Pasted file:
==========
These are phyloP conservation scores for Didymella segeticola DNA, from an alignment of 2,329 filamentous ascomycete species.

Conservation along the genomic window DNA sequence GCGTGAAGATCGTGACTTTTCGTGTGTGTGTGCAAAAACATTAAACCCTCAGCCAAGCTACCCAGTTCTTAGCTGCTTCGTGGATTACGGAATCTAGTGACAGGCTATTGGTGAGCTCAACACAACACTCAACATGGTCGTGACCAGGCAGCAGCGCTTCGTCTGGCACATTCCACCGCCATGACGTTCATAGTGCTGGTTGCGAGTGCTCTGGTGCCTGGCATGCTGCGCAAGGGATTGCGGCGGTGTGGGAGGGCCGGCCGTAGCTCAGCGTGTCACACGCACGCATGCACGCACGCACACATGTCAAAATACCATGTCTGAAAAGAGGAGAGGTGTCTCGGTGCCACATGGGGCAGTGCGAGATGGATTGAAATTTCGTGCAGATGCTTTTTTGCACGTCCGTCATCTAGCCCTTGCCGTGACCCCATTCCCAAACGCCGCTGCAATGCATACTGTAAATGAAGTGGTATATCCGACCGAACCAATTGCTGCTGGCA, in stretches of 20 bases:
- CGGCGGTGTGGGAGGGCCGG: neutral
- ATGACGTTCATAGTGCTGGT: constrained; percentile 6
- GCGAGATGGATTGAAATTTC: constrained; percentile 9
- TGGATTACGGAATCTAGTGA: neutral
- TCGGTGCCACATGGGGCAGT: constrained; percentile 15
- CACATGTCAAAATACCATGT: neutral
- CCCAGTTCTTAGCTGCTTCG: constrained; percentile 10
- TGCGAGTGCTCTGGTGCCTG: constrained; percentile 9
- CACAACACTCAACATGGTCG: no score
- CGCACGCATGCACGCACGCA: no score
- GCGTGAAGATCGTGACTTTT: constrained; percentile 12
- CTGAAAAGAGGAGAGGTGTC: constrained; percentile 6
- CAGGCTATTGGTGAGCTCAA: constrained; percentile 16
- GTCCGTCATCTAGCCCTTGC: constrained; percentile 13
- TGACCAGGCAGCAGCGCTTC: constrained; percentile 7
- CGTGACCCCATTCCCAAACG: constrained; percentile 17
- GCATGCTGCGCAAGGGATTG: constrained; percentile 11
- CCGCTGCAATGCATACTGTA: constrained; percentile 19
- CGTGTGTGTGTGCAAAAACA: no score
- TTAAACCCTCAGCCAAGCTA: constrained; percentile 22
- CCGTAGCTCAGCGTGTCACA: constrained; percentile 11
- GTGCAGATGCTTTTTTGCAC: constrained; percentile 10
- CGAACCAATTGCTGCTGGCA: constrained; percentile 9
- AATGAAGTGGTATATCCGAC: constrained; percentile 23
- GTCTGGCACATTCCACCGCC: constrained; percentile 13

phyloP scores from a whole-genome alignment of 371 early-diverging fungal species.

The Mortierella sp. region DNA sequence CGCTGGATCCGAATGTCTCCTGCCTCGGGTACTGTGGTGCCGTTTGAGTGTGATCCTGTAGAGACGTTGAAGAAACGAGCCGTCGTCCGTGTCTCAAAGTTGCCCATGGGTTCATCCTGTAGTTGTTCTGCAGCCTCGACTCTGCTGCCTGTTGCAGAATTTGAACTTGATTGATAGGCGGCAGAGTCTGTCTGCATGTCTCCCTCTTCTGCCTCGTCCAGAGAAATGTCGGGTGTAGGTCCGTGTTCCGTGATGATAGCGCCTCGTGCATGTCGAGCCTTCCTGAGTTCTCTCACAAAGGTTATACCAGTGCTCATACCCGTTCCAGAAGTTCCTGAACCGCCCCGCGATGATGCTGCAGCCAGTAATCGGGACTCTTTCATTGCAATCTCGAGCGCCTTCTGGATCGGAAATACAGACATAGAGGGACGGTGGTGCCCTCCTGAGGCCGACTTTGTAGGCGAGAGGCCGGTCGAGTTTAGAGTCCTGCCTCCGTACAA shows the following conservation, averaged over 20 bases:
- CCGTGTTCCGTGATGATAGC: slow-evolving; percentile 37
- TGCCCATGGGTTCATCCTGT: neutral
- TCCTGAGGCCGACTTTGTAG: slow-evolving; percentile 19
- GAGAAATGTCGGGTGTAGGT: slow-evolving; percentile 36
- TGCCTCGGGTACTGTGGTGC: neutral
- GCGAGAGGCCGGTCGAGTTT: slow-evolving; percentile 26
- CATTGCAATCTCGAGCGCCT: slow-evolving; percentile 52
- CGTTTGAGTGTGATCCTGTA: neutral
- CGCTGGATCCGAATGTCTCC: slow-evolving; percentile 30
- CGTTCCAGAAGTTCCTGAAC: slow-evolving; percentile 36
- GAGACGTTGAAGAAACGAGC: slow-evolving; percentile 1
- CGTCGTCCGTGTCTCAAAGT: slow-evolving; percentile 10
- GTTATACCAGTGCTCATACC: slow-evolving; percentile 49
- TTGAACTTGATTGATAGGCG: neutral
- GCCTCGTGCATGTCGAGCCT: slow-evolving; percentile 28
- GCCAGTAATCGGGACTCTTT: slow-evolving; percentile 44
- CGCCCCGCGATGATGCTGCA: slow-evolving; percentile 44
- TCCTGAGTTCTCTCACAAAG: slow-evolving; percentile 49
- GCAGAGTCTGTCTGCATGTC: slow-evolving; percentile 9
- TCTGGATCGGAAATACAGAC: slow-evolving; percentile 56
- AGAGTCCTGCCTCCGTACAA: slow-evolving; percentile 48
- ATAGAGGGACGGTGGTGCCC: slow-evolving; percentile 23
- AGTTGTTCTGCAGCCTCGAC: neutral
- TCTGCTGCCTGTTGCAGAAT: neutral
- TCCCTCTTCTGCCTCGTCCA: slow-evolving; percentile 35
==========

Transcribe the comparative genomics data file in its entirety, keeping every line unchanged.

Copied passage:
These are phyloP conservation scores for Didymella segeticola DNA, from an alignment of 2,329 filamentous ascomycete species.

Conservation along the genomic window DNA sequence GCGTGAAGATCGTGACTTTTCGTGTGTGTGTGCAAAAACATTAAACCCTCAGCCAAGCTACCCAGTTCTTAGCTGCTTCGTGGATTACGGAATCTAGTGACAGGCTATTGGTGAGCTCAACACAACACTCAACATGGTCGTGACCAGGCAGCAGCGCTTCGTCTGGCACATTCCACCGCCATGACGTTCATAGTGCTGGTTGCGAGTGCTCTGGTGCCTGGCATGCTGCGCAAGGGATTGCGGCGGTGTGGGAGGGCCGGCCGTAGCTCAGCGTGTCACACGCACGCATGCACGCACGCACACATGTCAAAATACCATGTCTGAAAAGAGGAGAGGTGTCTCGGTGCCACATGGGGCAGTGCGAGATGGATTGAAATTTCGTGCAGATGCTTTTTTGCACGTCCGTCATCTAGCCCTTGCCGTGACCCCATTCCCAAACGCCGCTGCAATGCATACTGTAAATGAAGTGGTATATCCGACCGAACCAATTGCTGCTGGCA, in stretches of 20 bases:
- CGGCGGTGTGGGAGGGCCGG: neutral
- ATGACGTTCATAGTGCTGGT: constrained; percentile 6
- GCGAGATGGATTGAAATTTC: constrained; percentile 9
- TGGATTACGGAATCTAGTGA: neutral
- TCGGTGCCACATGGGGCAGT: constrained; percentile 15
- CACATGTCAAAATACCATGT: neutral
- CCCAGTTCTTAGCTGCTTCG: constrained; percentile 10
- TGCGAGTGCTCTGGTGCCTG: constrained; percentile 9
- CACAACACTCAACATGGTCG: no score
- CGCACGCATGCACGCACGCA: no score
- GCGTGAAGATCGTGACTTTT: constrained; percentile 12
- CTGAAAAGAGGAGAGGTGTC: constrained; percentile 6
- CAGGCTATTGGTGAGCTCAA: constrained; percentile 16
- GTCCGTCATCTAGCCCTTGC: constrained; percentile 13
- TGACCAGGCAGCAGCGCTTC: constrained; percentile 7
- CGTGACCCCATTCCCAAACG: constrained; percentile 17
- GCATGCTGCGCAAGGGATTG: constrained; percentile 11
- CCGCTGCAATGCATACTGTA: constrained; percentile 19
- CGTGTGTGTGTGCAAAAACA: no score
- TTAAACCCTCAGCCAAGCTA: constrained; percentile 22
- CCGTAGCTCAGCGTGTCACA: constrained; percentile 11
- GTGCAGATGCTTTTTTGCAC: constrained; percentile 10
- CGAACCAATTGCTGCTGGCA: constrained; percentile 9
- AATGAAGTGGTATATCCGAC: constrained; percentile 23
- GTCTGGCACATTCCACCGCC: constrained; percentile 13

phyloP scores from a whole-genome alignment of 371 early-diverging fungal species.

The Mortierella sp. region DNA sequence CGCTGGATCCGAATGTCTCCTGCCTCGGGTACTGTGGTGCCGTTTGAGTGTGATCCTGTAGAGACGTTGAAGAAACGAGCCGTCGTCCGTGTCTCAAAGTTGCCCATGGGTTCATCCTGTAGTTGTTCTGCAGCCTCGACTCTGCTGCCTGTTGCAGAATTTGAACTTGATTGATAGGCGGCAGAGTCTGTCTGCATGTCTCCCTCTTCTGCCTCGTCCAGAGAAATGTCGGGTGTAGGTCCGTGTTCCGTGATGATAGCGCCTCGTGCATGTCGAGCCTTCCTGAGTTCTCTCACAAAGGTTATACCAGTGCTCATACCCGTTCCAGAAGTTCCTGAACCGCCCCGCGATGATGCTGCAGCCAGTAATCGGGACTCTTTCATTGCAATCTCGAGCGCCTTCTGGATCGGAAATACAGACATAGAGGGACGGTGGTGCCCTCCTGAGGCCGACTTTGTAGGCGAGAGGCCGGTCGAGTTTAGAGTCCTGCCTCCGTACAA shows the following conservation, averaged over 20 bases:
- CCGTGTTCCGTGATGATAGC: slow-evolving; percentile 37
- TGCCCATGGGTTCATCCTGT: neutral
- TCCTGAGGCCGACTTTGTAG: slow-evolving; percentile 19
- GAGAAATGTCGGGTGTAGGT: slow-evolving; percentile 36
- TGCCTCGGGTACTGTGGTGC: neutral
- GCGAGAGGCCGGTCGAGTTT: slow-evolving; percentile 26
- CATTGCAATCTCGAGCGCCT: slow-evolving; percentile 52
- CGTTTGAGTGTGATCCTGTA: neutral
- CGCTGGATCCGAATGTCTCC: slow-evolving; percentile 30
- CGTTCCAGAAGTTCCTGAAC: slow-evolving; percentile 36
- GAGACGTTGAAGAAACGAGC: slow-evolving; percentile 1
- CGTCGTCCGTGTCTCAAAGT: slow-evolving; percentile 10
- GTTATACCAGTGCTCATACC: slow-evolving; percentile 49
- TTGAACTTGATTGATAGGCG: neutral
- GCCTCGTGCATGTCGAGCCT: slow-evolving; percentile 28
- GCCAGTAATCGGGACTCTTT: slow-evolving; percentile 44
- CGCCCCGCGATGATGCTGCA: slow-evolving; percentile 44
- TCCTGAGTTCTCTCACAAAG: slow-evolving; percentile 49
- GCAGAGTCTGTCTGCATGTC: slow-evolving; percentile 9
- TCTGGATCGGAAATACAGAC: slow-evolving; percentile 56
- AGAGTCCTGCCTCCGTACAA: slow-evolving; percentile 48
- ATAGAGGGACGGTGGTGCCC: slow-evolving; percentile 23
- AGTTGTTCTGCAGCCTCGAC: neutral
- TCTGCTGCCTGTTGCAGAAT: neutral
- TCCCTCTTCTGCCTCGTCCA: slow-evolving; percentile 35